Star Trek Fan Movie To Go To Jury Trial In Infringement Case

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A federal judge has ruled that Paramount Pictures and CBS Studios can go to jury to stop production of Axanar, a crowdfunded Star Trek fan movie.

The judge said that a jury will decide the question of "subjective substantial similarity" of Axanar to older Star Trek films and television shows.

U.S. District Court Judge Gary Klausner ruled that Axanar has "objective substantially similar to the Star Trek Copyrighted Works." The judge stopped short of declaring the Star Trek holders the victors in the lawsuit and said that the jury can decide whether the film violates copyright infringement.

Klausner noted that the "defendants expressly set out to create an authentic and independent Star Trek film that stayed true to Star Trek canon down to excruciating details."

Paramount and CBS own the copyrights to Star Trek motion pictures and television series respectively and they saw Axanar as a violation of their intellectual property.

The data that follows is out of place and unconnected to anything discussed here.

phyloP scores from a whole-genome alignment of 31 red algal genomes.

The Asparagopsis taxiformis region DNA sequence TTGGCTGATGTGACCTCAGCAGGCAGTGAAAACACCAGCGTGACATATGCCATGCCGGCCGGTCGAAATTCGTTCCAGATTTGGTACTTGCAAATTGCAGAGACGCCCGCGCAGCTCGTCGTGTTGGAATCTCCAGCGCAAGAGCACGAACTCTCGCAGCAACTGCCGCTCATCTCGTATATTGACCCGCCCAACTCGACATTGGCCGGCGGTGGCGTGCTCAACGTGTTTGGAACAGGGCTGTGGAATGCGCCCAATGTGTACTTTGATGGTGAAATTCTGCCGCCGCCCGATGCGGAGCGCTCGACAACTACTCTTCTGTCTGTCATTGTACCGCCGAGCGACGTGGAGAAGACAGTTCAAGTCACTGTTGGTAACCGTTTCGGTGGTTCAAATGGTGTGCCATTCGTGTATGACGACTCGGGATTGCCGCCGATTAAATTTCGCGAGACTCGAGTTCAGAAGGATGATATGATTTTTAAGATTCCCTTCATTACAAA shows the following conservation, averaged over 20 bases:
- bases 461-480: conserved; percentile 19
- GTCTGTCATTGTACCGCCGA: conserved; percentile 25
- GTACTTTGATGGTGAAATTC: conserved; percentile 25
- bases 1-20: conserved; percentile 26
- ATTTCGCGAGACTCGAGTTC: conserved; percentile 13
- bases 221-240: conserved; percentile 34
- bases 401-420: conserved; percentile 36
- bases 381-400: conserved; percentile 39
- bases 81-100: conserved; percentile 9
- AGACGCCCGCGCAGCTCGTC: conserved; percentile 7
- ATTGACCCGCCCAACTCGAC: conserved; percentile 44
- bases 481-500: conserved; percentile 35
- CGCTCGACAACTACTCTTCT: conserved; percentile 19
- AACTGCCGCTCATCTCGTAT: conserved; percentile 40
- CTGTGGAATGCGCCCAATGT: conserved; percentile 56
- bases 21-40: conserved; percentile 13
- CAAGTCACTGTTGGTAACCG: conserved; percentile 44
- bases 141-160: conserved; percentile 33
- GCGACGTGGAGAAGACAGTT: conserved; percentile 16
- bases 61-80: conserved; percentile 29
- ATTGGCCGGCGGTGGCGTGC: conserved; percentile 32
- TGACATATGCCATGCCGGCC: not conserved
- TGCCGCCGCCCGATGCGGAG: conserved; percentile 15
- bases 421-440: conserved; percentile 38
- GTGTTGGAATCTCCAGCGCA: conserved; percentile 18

The companies' lawsuit was filed almost a year ago, after Alec Peters' Axanar Productions aimed to raise funds on Kickstarter for a prequel to the 1960s Gene Roddenberry television series.

Axanar is a 21-minute YouTube video and a proposed feature-length version that successfully raised more than a million dollars in crowdfunding on Kickstarter and Indiegogo. The forthcoming feature film was touted as a professional-quality Star Trek fan film.

Axanar is the story of Garth of Izar, an obscure character and the legendary Starfleet captain who appeared in a 1969 episode. The film tells the story of Garth and his crew during the Four Years War, the war between the Klingon Empire and the United Federation of Planets.

Judge Klausner ruled that the character of Garth as well as the characteristics of Klingons and Vulcans may be entitled to copyright protection.

In addition, the plaintiffs submitted evidence showing costumes as well as settings such as planets from the Star Trek copyrighted works to be similar to those used by the defendants in Axanar.

The judge also noted that while Axanar argued that the film is not commercial as they would be distributed for free, the defendants stood to gain at least indirect commercial benefit from the viewership boost for the film.

Klausner said that a jury will best answer whether Axanar Productions' actions were the result of reckless disregard for, or willful blindness, to the copyright holders' rights.

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